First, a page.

Pamela Butchart: 'Secret Seven was the first series I had read by myself. I remember being excited I had finished a full book on my own'
- Rebecca Smith
- 13 August 2019
This article is from 2019
Bestselling children's author takes on the challenge of authoring new Secret Seven books
Inevitably, the books you read in childhood hold a special place in your memory. For children's author Pamela Butchart, it was Enid Blyton books and especially The Secret Seven mysteries that she fell in love with at a young age.
As a huge childhood fan, Butchart certainly never thought she'd find herself in the position of being approached by the publisher holding the rights to Blyton's books with an eye to continuing the series.'I thought she [Pamela's agent] was winding me up. I asked her to go back and check they had the right Pamela Butchart.'
As the news sunk in, Butchart started to re-read The Secret Seven books. 'It was so interesting,' Butchart says, 'as I realised why I loved them as a child. They are so accessible, and they are all about the children. I honestly hadn't realised how inspired I'd been by them.' She wasn't allowed to tell anyone for six months, and then after the excitement, Butchart says 'the fear hit. Secret Seven was the first series I had read by myself. I remember being excited I had finished a full book on my own and I could go to the library and get the next one.'
How did she conquer the fear? By realising she wasn't re-writing anything. 'I'm just bringing these characters back to life for a special two books. Everyone at Hachette were keen for me to come up with my own ideas. I wanted to keep characters and the setting as it was. I didn't want to introduce any new technologies such as mobile phones. It was all familiar surroundings. Just two brand new stories.'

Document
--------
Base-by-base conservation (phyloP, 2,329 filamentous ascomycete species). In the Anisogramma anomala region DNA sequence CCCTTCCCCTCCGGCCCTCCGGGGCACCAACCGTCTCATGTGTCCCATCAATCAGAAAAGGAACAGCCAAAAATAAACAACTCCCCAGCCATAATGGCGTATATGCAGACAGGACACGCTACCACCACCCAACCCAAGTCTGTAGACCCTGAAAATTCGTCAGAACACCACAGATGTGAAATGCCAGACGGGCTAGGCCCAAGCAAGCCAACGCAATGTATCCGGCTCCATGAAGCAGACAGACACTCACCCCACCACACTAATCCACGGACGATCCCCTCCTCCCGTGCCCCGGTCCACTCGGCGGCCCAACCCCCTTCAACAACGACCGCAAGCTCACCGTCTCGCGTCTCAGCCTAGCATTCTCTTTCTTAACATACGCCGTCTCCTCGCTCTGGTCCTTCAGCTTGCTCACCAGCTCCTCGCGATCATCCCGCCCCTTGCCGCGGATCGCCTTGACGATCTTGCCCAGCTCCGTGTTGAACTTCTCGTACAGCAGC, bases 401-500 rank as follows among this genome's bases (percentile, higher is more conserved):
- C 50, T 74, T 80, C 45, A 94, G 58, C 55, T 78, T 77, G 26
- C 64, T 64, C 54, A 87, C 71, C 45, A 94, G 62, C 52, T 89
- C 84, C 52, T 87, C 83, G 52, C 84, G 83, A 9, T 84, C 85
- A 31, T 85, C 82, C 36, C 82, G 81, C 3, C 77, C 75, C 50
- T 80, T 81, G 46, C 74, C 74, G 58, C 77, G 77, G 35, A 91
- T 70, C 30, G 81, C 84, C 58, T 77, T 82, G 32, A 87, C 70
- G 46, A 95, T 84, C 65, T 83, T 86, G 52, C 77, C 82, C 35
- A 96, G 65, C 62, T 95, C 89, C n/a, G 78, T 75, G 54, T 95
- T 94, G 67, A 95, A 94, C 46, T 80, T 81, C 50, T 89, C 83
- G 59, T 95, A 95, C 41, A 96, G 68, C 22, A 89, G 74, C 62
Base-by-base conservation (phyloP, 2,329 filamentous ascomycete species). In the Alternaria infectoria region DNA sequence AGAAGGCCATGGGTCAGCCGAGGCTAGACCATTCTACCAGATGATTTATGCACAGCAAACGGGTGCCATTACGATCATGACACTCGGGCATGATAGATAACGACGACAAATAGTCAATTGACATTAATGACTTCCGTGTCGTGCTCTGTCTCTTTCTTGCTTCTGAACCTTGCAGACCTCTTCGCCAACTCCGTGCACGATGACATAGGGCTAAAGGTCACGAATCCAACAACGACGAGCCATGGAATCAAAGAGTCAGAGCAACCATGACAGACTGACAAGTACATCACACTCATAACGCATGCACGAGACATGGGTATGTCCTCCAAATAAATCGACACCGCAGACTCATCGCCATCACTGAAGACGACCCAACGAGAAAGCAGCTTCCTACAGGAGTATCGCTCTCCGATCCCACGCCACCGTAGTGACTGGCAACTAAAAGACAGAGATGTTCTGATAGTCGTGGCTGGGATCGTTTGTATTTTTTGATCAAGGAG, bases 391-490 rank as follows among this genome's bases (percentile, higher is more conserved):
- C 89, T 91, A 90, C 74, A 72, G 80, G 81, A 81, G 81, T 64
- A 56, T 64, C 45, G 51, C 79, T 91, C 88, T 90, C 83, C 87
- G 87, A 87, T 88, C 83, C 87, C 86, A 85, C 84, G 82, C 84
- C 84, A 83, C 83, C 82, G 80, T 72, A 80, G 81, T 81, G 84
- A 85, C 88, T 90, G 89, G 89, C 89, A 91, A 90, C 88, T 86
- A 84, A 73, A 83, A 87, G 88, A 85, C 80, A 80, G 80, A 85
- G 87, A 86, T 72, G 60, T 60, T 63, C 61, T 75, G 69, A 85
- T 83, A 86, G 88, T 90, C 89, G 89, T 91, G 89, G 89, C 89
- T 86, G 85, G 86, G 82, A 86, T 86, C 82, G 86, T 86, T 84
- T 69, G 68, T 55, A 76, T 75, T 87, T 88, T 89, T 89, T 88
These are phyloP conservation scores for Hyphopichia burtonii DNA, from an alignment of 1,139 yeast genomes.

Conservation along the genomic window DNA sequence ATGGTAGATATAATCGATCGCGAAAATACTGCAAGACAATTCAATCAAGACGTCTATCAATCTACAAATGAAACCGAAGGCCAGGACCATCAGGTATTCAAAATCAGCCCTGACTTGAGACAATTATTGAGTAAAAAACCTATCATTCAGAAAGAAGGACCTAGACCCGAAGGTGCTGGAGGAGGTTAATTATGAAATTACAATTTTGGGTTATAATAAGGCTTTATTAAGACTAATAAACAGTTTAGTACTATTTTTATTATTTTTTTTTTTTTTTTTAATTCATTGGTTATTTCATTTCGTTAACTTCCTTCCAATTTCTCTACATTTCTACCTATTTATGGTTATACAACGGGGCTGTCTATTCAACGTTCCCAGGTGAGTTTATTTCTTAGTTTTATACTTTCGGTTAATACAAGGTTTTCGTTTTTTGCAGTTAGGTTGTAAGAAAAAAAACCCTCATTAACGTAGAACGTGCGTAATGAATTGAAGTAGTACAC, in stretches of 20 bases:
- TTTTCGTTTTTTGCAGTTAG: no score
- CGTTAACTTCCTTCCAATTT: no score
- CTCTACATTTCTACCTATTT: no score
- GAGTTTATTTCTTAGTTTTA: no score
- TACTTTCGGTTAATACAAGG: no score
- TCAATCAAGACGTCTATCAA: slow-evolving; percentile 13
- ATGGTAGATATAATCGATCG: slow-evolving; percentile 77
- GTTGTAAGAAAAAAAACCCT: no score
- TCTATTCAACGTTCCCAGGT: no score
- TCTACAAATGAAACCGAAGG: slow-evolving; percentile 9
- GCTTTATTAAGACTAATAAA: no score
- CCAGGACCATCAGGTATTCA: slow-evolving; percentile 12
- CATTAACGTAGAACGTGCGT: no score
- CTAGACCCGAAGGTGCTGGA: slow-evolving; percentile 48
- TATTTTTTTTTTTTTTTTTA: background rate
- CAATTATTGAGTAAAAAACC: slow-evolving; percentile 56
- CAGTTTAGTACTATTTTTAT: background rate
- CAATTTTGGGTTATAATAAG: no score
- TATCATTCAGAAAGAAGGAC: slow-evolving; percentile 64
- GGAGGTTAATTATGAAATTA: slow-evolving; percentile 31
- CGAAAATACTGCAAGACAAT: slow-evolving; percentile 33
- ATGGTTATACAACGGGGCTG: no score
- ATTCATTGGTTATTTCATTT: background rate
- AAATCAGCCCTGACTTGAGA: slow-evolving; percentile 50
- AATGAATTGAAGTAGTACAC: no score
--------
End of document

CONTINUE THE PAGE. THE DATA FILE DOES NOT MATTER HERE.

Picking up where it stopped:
There were two things Pamela was keen to change though, 'one was to make the language more familiar for 2019. I also wanted to inject a bit more girl power.' As she dived back in the world of The Secret Seven, it became obvious that the two main girls, Barbara and Pam, were not part of our modern vision of equality. 'They were always in the background giggling and being silly and when I started writing the first book I thought, "this is going to be a challenge". I wanted to bring them out of the background but also stay true to the dynamics of the friendship group. So, they became wild. And before I knew it, they took on a life of their own.'
Secret clubs are a strong theme in all of Butchart's books and as a child she was often the creator of many of them. 'I was a bossy wee thing. I remember that sense of belonging and excitement. No matter what, we were bound together by this group. It's great for imagination and for friendships.'
Her appearance at Edinburgh International Book festival will focus on The Mystery of the Theatre Ghost story and will welcome old fans as well as new. 'It'll be lots of fun, lots of volunteering from adults forced to get up on stage. We'll be making a new Secret Seven story too as it's not just me who can make up new stories like this.'
Pamela Butchart: On Stage with the Secret Seven, Spark Theatre, George Street, 24 Aug, 3.45pm, £5.